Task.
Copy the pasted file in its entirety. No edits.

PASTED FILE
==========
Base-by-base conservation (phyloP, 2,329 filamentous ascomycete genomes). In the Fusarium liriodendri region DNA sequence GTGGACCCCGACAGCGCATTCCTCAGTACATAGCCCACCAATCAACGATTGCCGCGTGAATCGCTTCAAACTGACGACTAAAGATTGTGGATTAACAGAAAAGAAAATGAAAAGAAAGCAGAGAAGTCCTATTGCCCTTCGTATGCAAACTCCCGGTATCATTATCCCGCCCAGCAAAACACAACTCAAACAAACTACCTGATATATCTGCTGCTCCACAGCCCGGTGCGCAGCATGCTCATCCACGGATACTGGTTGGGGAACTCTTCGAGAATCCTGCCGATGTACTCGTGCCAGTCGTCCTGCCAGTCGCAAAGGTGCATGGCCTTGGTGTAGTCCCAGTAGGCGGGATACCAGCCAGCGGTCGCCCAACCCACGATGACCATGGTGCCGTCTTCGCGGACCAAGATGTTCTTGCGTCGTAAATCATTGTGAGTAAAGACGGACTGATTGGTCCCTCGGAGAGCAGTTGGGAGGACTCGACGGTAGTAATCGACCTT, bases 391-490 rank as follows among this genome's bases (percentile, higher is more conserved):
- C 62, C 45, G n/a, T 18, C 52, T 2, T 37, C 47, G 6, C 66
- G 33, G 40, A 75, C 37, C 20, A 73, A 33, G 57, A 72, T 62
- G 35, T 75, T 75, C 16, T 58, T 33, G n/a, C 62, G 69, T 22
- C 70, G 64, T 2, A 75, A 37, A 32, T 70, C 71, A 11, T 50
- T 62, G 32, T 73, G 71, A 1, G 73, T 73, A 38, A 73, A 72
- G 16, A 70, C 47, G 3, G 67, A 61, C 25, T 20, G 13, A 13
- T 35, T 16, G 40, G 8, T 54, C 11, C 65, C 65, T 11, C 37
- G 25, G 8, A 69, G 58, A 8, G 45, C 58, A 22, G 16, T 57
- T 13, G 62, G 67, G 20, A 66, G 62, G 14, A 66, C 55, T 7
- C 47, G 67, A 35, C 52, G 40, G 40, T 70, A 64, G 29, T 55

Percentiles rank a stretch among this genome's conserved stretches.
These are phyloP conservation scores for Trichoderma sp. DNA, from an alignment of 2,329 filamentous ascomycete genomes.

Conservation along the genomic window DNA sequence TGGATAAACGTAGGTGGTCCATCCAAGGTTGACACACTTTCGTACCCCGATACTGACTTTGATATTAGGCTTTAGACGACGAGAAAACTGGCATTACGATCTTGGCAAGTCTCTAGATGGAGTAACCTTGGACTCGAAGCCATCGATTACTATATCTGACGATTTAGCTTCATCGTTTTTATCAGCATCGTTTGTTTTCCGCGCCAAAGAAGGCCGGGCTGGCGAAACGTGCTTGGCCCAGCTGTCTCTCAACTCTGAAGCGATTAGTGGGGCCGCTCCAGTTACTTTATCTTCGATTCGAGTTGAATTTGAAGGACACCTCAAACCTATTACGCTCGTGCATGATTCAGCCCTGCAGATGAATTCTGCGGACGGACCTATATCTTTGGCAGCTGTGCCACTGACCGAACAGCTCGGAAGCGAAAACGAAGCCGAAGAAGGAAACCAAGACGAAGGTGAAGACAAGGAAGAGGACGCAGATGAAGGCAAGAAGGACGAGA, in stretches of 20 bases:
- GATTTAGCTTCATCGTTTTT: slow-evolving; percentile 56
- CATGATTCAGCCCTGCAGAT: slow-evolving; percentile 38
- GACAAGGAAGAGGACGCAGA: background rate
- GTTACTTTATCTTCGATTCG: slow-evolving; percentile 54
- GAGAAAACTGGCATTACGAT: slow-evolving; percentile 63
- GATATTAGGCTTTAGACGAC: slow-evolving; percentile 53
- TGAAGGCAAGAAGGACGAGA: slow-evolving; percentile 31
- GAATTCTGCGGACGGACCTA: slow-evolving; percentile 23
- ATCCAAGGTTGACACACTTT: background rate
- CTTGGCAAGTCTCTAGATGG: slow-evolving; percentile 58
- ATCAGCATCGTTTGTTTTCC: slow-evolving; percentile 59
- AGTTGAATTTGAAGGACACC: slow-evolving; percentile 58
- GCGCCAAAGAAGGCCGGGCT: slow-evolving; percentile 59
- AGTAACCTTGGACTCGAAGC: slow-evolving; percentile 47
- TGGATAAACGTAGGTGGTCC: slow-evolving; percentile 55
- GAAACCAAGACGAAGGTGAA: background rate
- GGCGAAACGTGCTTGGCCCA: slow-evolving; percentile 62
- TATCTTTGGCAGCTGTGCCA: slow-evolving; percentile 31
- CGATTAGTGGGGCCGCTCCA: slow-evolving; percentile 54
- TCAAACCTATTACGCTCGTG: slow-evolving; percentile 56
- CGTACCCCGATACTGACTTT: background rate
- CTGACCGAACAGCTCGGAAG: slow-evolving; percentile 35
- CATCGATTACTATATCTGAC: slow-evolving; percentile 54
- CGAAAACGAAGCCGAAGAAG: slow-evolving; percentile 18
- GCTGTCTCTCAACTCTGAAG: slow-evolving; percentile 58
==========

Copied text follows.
Base-by-base conservation (phyloP, 2,329 filamentous ascomycete genomes). In the Fusarium liriodendri region DNA sequence GTGGACCCCGACAGCGCATTCCTCAGTACATAGCCCACCAATCAACGATTGCCGCGTGAATCGCTTCAAACTGACGACTAAAGATTGTGGATTAACAGAAAAGAAAATGAAAAGAAAGCAGAGAAGTCCTATTGCCCTTCGTATGCAAACTCCCGGTATCATTATCCCGCCCAGCAAAACACAACTCAAACAAACTACCTGATATATCTGCTGCTCCACAGCCCGGTGCGCAGCATGCTCATCCACGGATACTGGTTGGGGAACTCTTCGAGAATCCTGCCGATGTACTCGTGCCAGTCGTCCTGCCAGTCGCAAAGGTGCATGGCCTTGGTGTAGTCCCAGTAGGCGGGATACCAGCCAGCGGTCGCCCAACCCACGATGACCATGGTGCCGTCTTCGCGGACCAAGATGTTCTTGCGTCGTAAATCATTGTGAGTAAAGACGGACTGATTGGTCCCTCGGAGAGCAGTTGGGAGGACTCGACGGTAGTAATCGACCTT, bases 391-490 rank as follows among this genome's bases (percentile, higher is more conserved):
- C 62, C 45, G n/a, T 18, C 52, T 2, T 37, C 47, G 6, C 66
- G 33, G 40, A 75, C 37, C 20, A 73, A 33, G 57, A 72, T 62
- G 35, T 75, T 75, C 16, T 58, T 33, G n/a, C 62, G 69, T 22
- C 70, G 64, T 2, A 75, A 37, A 32, T 70, C 71, A 11, T 50
- T 62, G 32, T 73, G 71, A 1, G 73, T 73, A 38, A 73, A 72
- G 16, A 70, C 47, G 3, G 67, A 61, C 25, T 20, G 13, A 13
- T 35, T 16, G 40, G 8, T 54, C 11, C 65, C 65, T 11, C 37
- G 25, G 8, A 69, G 58, A 8, G 45, C 58, A 22, G 16, T 57
- T 13, G 62, G 67, G 20, A 66, G 62, G 14, A 66, C 55, T 7
- C 47, G 67, A 35, C 52, G 40, G 40, T 70, A 64, G 29, T 55

Percentiles rank a stretch among this genome's conserved stretches.
These are phyloP conservation scores for Trichoderma sp. DNA, from an alignment of 2,329 filamentous ascomycete genomes.

Conservation along the genomic window DNA sequence TGGATAAACGTAGGTGGTCCATCCAAGGTTGACACACTTTCGTACCCCGATACTGACTTTGATATTAGGCTTTAGACGACGAGAAAACTGGCATTACGATCTTGGCAAGTCTCTAGATGGAGTAACCTTGGACTCGAAGCCATCGATTACTATATCTGACGATTTAGCTTCATCGTTTTTATCAGCATCGTTTGTTTTCCGCGCCAAAGAAGGCCGGGCTGGCGAAACGTGCTTGGCCCAGCTGTCTCTCAACTCTGAAGCGATTAGTGGGGCCGCTCCAGTTACTTTATCTTCGATTCGAGTTGAATTTGAAGGACACCTCAAACCTATTACGCTCGTGCATGATTCAGCCCTGCAGATGAATTCTGCGGACGGACCTATATCTTTGGCAGCTGTGCCACTGACCGAACAGCTCGGAAGCGAAAACGAAGCCGAAGAAGGAAACCAAGACGAAGGTGAAGACAAGGAAGAGGACGCAGATGAAGGCAAGAAGGACGAGA, in stretches of 20 bases:
- GATTTAGCTTCATCGTTTTT: slow-evolving; percentile 56
- CATGATTCAGCCCTGCAGAT: slow-evolving; percentile 38
- GACAAGGAAGAGGACGCAGA: background rate
- GTTACTTTATCTTCGATTCG: slow-evolving; percentile 54
- GAGAAAACTGGCATTACGAT: slow-evolving; percentile 63
- GATATTAGGCTTTAGACGAC: slow-evolving; percentile 53
- TGAAGGCAAGAAGGACGAGA: slow-evolving; percentile 31
- GAATTCTGCGGACGGACCTA: slow-evolving; percentile 23
- ATCCAAGGTTGACACACTTT: background rate
- CTTGGCAAGTCTCTAGATGG: slow-evolving; percentile 58
- ATCAGCATCGTTTGTTTTCC: slow-evolving; percentile 59
- AGTTGAATTTGAAGGACACC: slow-evolving; percentile 58
- GCGCCAAAGAAGGCCGGGCT: slow-evolving; percentile 59
- AGTAACCTTGGACTCGAAGC: slow-evolving; percentile 47
- TGGATAAACGTAGGTGGTCC: slow-evolving; percentile 55
- GAAACCAAGACGAAGGTGAA: background rate
- GGCGAAACGTGCTTGGCCCA: slow-evolving; percentile 62
- TATCTTTGGCAGCTGTGCCA: slow-evolving; percentile 31
- CGATTAGTGGGGCCGCTCCA: slow-evolving; percentile 54
- TCAAACCTATTACGCTCGTG: slow-evolving; percentile 56
- CGTACCCCGATACTGACTTT: background rate
- CTGACCGAACAGCTCGGAAG: slow-evolving; percentile 35
- CATCGATTACTATATCTGAC: slow-evolving; percentile 54
- CGAAAACGAAGCCGAAGAAG: slow-evolving; percentile 18
- GCTGTCTCTCAACTCTGAAG: slow-evolving; percentile 58